06/23/2010 10:54 am ET Updated Dec 06, 2017

Are Your Vegetables Multi-Tasking??

2010-06-23-purplepeas7.jpgIt was an ornate urn planted up with a bunch of rainbow chard that first alerted me to the ornamental possibilities of edibles. Placed where the sun glowed through the chard's luminous, multi-colored stems, the pot was a startlingly gorgeous centerpiece of a formal garden. And it was a bunch of chard!

How about the pea 'Blauschokker Purple Podded' (above), with red and violet flowers in spring, followed by glossy purple pods that can be eaten early like snow peas or left to ripen? Or the dramatic structure of rhubarb leaves, or gardens hedged in evergreen blueberries (Vaccinium myrsinities 'Sunshine Blue')? No need to choose between edibles and pretty shrubs and flowers, because these days so many plants are both. Some fruits and vegetables are almost too pretty to eat. Make the most of every square foot of soil in your garden with edibles that taste as good as they look.

Chives make a vigorous, spiky little hedge topped with little balls of lavender flowers, golden oregano is as pretty a front-of-the-border plant as you'll find anywhere, and blueberries are handsome plants with striking fall color. Purple or tri-colored sage and rosemary are every bit as useful in the border as clipped, chopped and stirred into soups and stews.

Elegant edible gardening is as much about style of planting as it is about the beauty of the individual plant. You can choose the most gorgeous of vegetables (see list below) and make little of their looks by planting them in rows in the middle of a field. It's a matter of organizing your edibles as ornamentally as you do shrubs, annuals and perennials.

Skirt a purple artichoke with a ruff of silvery artemisia, or mix some ruby-stemmed, fat-leafed rhubarb into a garden bed and you're creating combinations as artful as any in the most ornamental of borders. Of course, it doesn't hurt to start with the best-looking vegetables and cultivars.

The Prettiest Edibles:

Rainbow chard - with luminous stems in shades of yellow through burgundy, this used-to-be-humble vegetable lights up the cool season garden so brightly that it's worth growing even if you never sautéed a leaf. Who needs winter pansies?

Graffiti cauliflower - Graffiti is as solid purple as a grape, so shows up beautifully in the garden. However, it loses its intense color when cooked, so add a splash of vinegar to the water to preserve its drama on the plate.
Rhubarb - grow this ruby-stemmed, statuesque beauty in the flower bed where its fat, textural splay of low-growing leaves contrast pleasingly with most ornamentals.

Kale - kale leaves are thick and krinkled and come in a mix of colors; 'Winter Red' is one of the darkest and showiest.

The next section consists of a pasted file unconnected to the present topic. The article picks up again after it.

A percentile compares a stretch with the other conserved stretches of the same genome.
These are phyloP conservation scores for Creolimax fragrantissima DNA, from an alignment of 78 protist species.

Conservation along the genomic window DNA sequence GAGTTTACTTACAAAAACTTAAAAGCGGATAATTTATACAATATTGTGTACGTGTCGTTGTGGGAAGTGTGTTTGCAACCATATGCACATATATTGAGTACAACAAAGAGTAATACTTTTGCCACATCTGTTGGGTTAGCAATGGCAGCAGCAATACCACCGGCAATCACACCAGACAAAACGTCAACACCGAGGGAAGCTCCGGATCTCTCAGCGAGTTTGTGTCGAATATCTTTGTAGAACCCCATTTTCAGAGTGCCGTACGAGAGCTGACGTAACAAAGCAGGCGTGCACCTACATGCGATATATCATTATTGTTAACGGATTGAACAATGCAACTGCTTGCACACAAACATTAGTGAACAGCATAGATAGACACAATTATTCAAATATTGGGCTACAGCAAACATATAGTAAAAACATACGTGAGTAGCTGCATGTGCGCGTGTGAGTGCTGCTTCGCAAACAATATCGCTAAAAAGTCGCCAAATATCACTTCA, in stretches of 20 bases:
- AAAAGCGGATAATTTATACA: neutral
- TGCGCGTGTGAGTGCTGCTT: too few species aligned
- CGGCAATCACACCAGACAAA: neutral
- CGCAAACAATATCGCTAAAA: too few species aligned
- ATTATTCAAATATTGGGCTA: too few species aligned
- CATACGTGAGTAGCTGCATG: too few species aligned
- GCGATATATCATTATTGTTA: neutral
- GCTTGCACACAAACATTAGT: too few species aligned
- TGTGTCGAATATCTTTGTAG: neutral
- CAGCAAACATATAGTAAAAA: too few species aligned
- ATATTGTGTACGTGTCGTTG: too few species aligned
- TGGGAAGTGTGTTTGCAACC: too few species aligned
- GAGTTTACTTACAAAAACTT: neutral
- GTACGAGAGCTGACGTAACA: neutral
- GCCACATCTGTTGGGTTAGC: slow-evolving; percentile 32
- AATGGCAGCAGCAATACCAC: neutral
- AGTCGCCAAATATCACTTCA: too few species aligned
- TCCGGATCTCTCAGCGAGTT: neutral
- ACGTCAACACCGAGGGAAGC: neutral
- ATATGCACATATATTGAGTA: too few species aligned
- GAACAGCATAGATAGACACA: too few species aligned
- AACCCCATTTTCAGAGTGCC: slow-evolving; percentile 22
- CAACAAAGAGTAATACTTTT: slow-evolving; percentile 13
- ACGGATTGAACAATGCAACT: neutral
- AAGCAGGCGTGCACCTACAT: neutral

Meyer Lemon Tree - In most climates these handsome trees need to winter indoors in a conservatory, sunny window, or heated sun porch, although they're surprisingly hardy, surviving temperatures down into the high teens. It's well worth the trouble of dragging their pots inside, for these little trees are easily kept pruned to a manageable size, have fragrant flowers, shiny leaves and bear fruit far more flavorful than standard lemons. Improved Meyer lemon trees come on dwarfing rootstock, which grows into a bushy tree four to six feet tall with bright yellow fruit gratifyingly outsized for the tree's tidy size and shape.

Lettuces - Whether you call them salad bowl lettuces, leaf lettuces, or mesclun mixes, a ruffled mix of them makes a lovely edible groundcover, or trim for a bed or pot. 'Lollo' has deeply curled leaves; 'Merlot' has pretty grape colored leaves and holds up well in the garden, and the bright 'Red Sails' has excellent heat resistance, while the oak leafs have a handsome, distinctive shape. The new butter oak lettuce 'Flashy' has light green leaves splashed with red.
Italian purple artichoke (Artichoke 'Violetto') is a compact version of these most dramatic of edibles, with silvery, spiny foliage that persists through the season, and in summer is topped with showy maroon artichokes.

Fava beans, with their uniquely checkered black and white flowers would be sold as ornamentals if the nutritious beans weren't edible.

Pumpkin vines can grow ratty as the season progresses, but nothing is more spectacular come autumn than pumpkins ripening in the garden. Kids love ghost pumpkins like the tennis-ball sized white 'Baby Boo', whose pallor in the garden is startling. My favorite remains the old-fashioned French heirloom' Cinderella'. This intensely orange/red colored fruit is slightly flattened in shape with deep ridges. It grows easily from seed and is good for eating and for carving. Popular in France since the 1800's, this is the supposedly the pumpkin that Cinderella's fairy godmother turned into a coach with a wave of her wand.

Beets - 'Bull's Blood' has burgundy stems and leaves; 'Chiioggia' has white and pink ringed roots as well as dark leaves. If you leave a few beets to go to seed, they grow into dramatic reddish spires with multiple heads.

Garlic scapes and leeks add height to the garden with their sinuously curving and looping stems and heads.

Runner Beans come in dwarf forms for smaller gardens, with flowers in shades from hot red to orange, pink, white and bi-colored. You an mix in sweet peas, grow them up a big sunflower; grow them on a tripod of sticks to form a shady teepee. 'Sunset' has pink flowers; 'Painted Lady' has flowers that are showy orange and white.